Among the 58 projects funded in furtherance of President Obama's "Brain Research through Advancing Innovative Neurotechnology"—or BRAIN—Initiative are six projects either led or co-led by Caltech researchers.
A study suggests that changes in an overactive immune system can contribute to autism-like behaviors in mice, and that in some cases, this activation can be related to what a developing fetus experiences in the womb.
In sports, on a game show, or just on the job, what causes people to choke when the stakes are high? A new study by researchers at Caltech suggests that when there are high financial incentives to succeed, people can become so afraid of losing their potentially lucrative reward that their performance suffers.
When jurors consider shortening the prison sentences of convicted criminals, they use parts of the brain associated with sympathy and making moral judgments, according to new work by Caltech neuroeconomist Colin Camerer and colleagues.
Nearly all motile bacteria can sense and respond to their surroundings through a process called chemotaxis, which begins with proteins known as chemoreceptors. Now researchers at Caltech have built the first model that depicts precisely how chemoreceptors and the proteins around them are structured at the sensing tip of bacteria. Because chemotaxis plays a critical role in the first steps of bacterial infection, a better understanding of the process could pave the way for the development of new, more effective antibiotics.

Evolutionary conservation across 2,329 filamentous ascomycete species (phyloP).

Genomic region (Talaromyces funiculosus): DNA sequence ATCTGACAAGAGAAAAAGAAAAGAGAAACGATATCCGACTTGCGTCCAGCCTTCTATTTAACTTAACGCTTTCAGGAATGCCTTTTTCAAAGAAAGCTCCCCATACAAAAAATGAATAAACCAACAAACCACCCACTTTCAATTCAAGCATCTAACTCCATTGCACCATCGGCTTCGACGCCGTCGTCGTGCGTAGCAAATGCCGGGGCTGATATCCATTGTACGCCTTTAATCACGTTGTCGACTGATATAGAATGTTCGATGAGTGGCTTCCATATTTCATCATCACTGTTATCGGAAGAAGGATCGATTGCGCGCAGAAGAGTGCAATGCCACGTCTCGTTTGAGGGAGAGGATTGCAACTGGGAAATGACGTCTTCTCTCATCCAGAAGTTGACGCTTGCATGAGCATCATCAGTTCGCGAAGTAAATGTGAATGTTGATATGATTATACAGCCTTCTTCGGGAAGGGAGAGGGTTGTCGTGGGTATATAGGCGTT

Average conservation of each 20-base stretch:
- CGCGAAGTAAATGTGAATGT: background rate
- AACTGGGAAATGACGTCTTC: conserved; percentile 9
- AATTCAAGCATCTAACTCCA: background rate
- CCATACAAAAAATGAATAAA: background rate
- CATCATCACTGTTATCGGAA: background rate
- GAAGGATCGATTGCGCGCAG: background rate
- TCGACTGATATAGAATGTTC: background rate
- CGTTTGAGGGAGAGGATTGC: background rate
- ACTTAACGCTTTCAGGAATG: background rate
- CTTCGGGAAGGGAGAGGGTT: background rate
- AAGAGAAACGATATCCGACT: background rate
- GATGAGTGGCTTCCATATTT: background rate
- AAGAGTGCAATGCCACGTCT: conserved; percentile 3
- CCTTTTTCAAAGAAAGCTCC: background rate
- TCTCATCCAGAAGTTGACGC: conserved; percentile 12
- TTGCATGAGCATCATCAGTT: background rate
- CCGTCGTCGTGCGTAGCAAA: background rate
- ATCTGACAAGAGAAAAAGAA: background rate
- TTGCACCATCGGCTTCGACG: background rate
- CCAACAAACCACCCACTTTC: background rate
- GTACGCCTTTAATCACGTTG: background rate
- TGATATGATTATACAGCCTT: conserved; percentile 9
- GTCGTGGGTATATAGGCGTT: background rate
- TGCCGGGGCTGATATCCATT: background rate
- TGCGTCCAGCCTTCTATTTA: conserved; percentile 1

Researchers from Caltech now believe they have found a way to help the brain replace damaged myelin, a material that forms a protective cape around the axons of our nerve cells so that they can send signals quickly and efficiently.
A key feature of human and animal brains is that they are adaptive; they are able to change their structure and function based on input from the environment and on the potential associations, or consequences, of that input. To learn more about such neural adaptability, researchers at Caltech have explored the brains of insects and identified a mechanism by which the connections in their brain change to form new and specific memories of smells.
Our cognitive abilities and decision-making skills can be dramatically hindered in social settings where we feel that we are being ranked or assigned a status level. These findings fly in the face of long-held ideas about intelligence and cognition that regard IQ as a stable, predictive measure of mental horsepower.
Although many mental illnesses are uniquely human, animals sometimes exhibit abnormal behaviors similar to those seen in humans with psychological disorders. Such behaviors are called endophenotypes. Now, Caltech researchers have found that mice lacking a gene that encodes a particular protein found in the synapses of the brain display a number of endophenotypes associated with schizophrenia and autism spectrum disorders.